Bisila Bokoko is a leading businesswoman, inspirational speaker and philanthropist. But on her journey to success, she first had to learn how to fail. And it was these failures – from a struggling wine business to being fired from a prestigious role in international trade – which ultimately pushed Bisila into successful entrepreneurship.
“Earlier in my career, I was sometimes arrogant,” she says. “I’ve had to learn about humility. I was super busy, running like a headless chicken to the top, but never stopping to think about why you’re running and what you’re running for!”
“That comes in large part from a culture where we measure success by the money we have, but also from the pressures of being the daughter of immigrants. I felt a pressure that, as a black woman, I always had to nail it and be amazing.”
Born and raised in Spain, Bisila’s family hail from Equatorial Guinea. After studying law and economics, Bisila moved into international business and took a job in New York working with the Valencian Export Institute and Spain – US Chamber of Commerce. When she lost this job, it pushed her to take a leap of faith and launch her own consulting firm, Bisila Bokoko Embassy International (BBES).
I felt a pressure that, as a black woman, I always had to nail it and be amazing.
With a book, you’re never alone. A book can open up pathways to see things.
“The thing I love most in my work is opening markets for other people who want to go international,” she says. “That’s one of the things that most excites me. I work with corporations but also individuals – people who want to expand overseas.”
This isn’t the only time that she has found new opportunities in challenging circumstances. Her wine business venture with her brother initially failed, forcing them to re-think their business model. Bisila Wines, her signature global wine business, has since seen great success and received several awards.
Outside of the business world, Bisila is also behind the Bisila Bokoko African Literacy Project. The non-profit promotes literacy among children by building well-equipped, modern and sustainable libraries across communities in Africa, including Zimbabwe, Kenya, Uganda, Ghana, Nigeria and Equatorial Guinea.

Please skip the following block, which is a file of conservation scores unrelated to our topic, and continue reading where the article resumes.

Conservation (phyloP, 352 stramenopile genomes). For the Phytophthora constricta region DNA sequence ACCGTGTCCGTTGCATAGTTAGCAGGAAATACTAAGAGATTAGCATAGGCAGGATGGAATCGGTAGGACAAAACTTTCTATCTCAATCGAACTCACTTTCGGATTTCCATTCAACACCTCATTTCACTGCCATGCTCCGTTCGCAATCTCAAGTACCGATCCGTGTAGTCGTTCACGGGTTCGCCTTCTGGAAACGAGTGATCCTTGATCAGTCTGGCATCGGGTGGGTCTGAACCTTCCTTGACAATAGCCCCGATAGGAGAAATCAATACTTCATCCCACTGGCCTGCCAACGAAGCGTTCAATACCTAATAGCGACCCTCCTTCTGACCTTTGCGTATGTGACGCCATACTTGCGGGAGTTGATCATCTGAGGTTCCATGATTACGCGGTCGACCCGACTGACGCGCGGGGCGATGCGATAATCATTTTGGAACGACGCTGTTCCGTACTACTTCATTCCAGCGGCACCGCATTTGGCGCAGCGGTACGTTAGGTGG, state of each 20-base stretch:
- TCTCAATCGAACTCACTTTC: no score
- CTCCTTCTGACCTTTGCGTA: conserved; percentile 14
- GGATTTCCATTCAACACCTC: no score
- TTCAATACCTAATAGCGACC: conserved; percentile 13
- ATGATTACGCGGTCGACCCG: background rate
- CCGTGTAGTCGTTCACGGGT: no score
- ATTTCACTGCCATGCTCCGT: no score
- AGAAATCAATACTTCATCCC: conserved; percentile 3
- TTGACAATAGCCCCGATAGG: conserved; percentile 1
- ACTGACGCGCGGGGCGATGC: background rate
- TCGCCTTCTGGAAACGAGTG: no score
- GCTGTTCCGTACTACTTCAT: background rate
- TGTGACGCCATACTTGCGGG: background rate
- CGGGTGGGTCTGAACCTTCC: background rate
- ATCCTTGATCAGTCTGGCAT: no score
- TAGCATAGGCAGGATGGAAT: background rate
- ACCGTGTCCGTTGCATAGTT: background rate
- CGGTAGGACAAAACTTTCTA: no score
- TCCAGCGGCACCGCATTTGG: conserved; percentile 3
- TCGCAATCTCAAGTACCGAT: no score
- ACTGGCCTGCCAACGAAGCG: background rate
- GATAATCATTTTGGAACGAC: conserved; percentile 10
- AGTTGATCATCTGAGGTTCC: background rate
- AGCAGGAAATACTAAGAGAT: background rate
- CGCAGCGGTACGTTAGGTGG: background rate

It was inspired by my first visit to Africa in 2009,” says Bisila. “I saw a part of myself in all of the children I was meeting in rural areas. The only difference between us is that I had access to education, and that’s what gives you the opportunity to make choices.
I passionately believe that, with a book, you’re never alone. A book can open up pathways to see things. It has both an educational and spiritual aspect. I’m so proud to be able to share that gift with different communities in Africa and to share some of my success with these kids.”
Reading and education are close to Bisila’s heart and she aims to read an incredible 52 books a year – one a week. “That’s one of my commitments,” she says. “I try to read about completely different industries and new ideas to help me think outside of the box. I love reading. Education is every single day – not [just] about university or having a certificate.”
Despite her successful business and charitable ventures, Bisila says her greatest accomplishment has been her two teenage children. “When you bring a life to the world, it’s such an amazing gift and responsibility,” she says. “Every day they remind me what life is really about and why I should stay on track – they make me a better person.”
As for succeeding with your goals, Bisila says you have to always have faith in what you’re trying to achieve. “You have to believe that everything is possible. Sometimes I also get fear and limit my beliefs about what’s possible. But you have to take that responsibility and lose the fear that you will fail and everything will go wrong. That’s okay, sometimes you will fail, but you have to keep going. You have to have a dream on the horizon and you can make it happen.”